Consenting to a Car Search in New Jersey

Do I Have to Consent to a Car Search?

police-traffic-stopIf you have been pulled over on any New Jersey road, a police officer may ask you to consent to a search of your vehicle. It is very important that you familiarize yourself with your rights regarding these search requests. First and foremost, you never have to consent to a search of your vehicle. In fact, you may be hurting yourself by doing so.

Many people do not realize that the issue of search and seizure is a constitutional one. The United States Constitution affords each individual certain privacy rights that cannot be invaded unless certain procedures are followed.

Furthermore, the New Jersey Constitution expands this protection to provide even more privacy rights. For example, the presumption behind any search, whether it is of a vehicle or a dwelling, is that the police officer attempting the search must first obtain a warrant. There are certain emergency exceptions that will allow a police officer to search without a warrant, but they are very narrow and are judged on a case-by-case basis.

What are the Requirements for a Search?

In general, the police officer that is asking for consent to search your vehicle must still have a “reasonable and articulable basis beyond the initial valid motor vehicle stop to continue the detention after completion of the valid traffic stop.” This statement is derived from the court decision in State v. Carty. When a police officer pulls you over, he must have probable cause to search your vehicle. Absent probable cause, he has no reason to search.

Examples of probable cause may include a weapon in plain view, drugs in plain view, statements by the driver that give the officer a reason to believe illegal activity is afoot, and a fear for the officer’s safety or those that may be nearby. Even still, the presumption is that once the police officer gains this probable cause, he can get a warrant or ask for consent to search the car.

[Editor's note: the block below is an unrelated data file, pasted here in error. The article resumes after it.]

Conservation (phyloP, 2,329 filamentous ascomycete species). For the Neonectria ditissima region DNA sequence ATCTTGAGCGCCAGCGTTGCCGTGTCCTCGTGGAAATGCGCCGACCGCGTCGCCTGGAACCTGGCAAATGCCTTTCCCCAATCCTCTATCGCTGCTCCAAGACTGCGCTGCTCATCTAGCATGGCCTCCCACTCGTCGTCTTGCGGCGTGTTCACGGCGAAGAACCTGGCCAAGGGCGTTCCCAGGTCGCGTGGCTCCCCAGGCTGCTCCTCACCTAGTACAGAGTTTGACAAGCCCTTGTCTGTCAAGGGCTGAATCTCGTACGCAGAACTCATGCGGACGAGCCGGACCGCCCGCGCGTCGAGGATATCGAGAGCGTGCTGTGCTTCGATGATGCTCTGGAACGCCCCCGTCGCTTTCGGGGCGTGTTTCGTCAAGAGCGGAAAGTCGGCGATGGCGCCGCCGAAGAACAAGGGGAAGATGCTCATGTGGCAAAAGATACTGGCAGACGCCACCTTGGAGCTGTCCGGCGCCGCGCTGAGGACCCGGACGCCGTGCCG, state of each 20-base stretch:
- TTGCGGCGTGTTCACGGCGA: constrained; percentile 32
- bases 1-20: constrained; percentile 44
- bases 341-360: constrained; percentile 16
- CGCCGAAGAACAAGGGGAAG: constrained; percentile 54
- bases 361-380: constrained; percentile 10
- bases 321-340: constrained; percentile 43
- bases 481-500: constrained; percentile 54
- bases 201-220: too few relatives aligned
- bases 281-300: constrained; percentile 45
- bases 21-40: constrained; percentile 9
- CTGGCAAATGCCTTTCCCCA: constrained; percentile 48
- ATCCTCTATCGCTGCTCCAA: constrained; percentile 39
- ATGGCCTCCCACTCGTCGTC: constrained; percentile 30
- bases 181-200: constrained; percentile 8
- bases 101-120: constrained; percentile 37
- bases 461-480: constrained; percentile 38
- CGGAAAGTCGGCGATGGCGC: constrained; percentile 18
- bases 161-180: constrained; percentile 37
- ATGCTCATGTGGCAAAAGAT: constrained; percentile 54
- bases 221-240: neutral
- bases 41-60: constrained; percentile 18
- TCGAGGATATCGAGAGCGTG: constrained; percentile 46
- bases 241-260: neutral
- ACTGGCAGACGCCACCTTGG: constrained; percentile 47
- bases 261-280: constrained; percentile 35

The reason a police officer must have this probable cause to obtain your consent or to get a warrant is because the New Jersey Constitution and those who interpret it believe that detainment longer than reasonable for the type of traffic stop effectuated leads to a de facto arrest. A de facto arrest is one that takes place simply because you have been detained and are being questioned and/or searched. If this occurs, a police officer must read you your Miranda rights. So, it is very important to not consent to a search of your motor vehicle.

What if I Decide to Consent to the Car Search?

If you do decide to consent to the police officer’s search of your vehicle, you have the absolute right to stop the search at any time. You may also narrow the search to areas that you are comfortable with. For example, you can tell the officer that he may search the trunk but not the glove box.

If at any time you want to stop the search, simply say to the police officer in a calm but firm manner, “I am requesting that you stop searching my vehicle.” Do not under any circumstances touch the police officer or use force to get him to stop as you will have much bigger problems and may be arrested if you do so. Simply remain calm and make your request to stop heard. If the officer exceeds the limits you placed on him, or even if he did not have an articulable basis to ask for your consent to search, any evidence collected may be suppressed at your trial.

Call a NJ Criminal Lawyer to Protect Your Rights!

Call Villani & DeLuca, P.C. if you feel that your rights were violated in regard to a search of your motor vehicle in New Jersey. If you believe that a police officer did not follow the proper procedures, call one of the firm’s experienced criminal and motor vehicle attorneys today for a free initial conversation.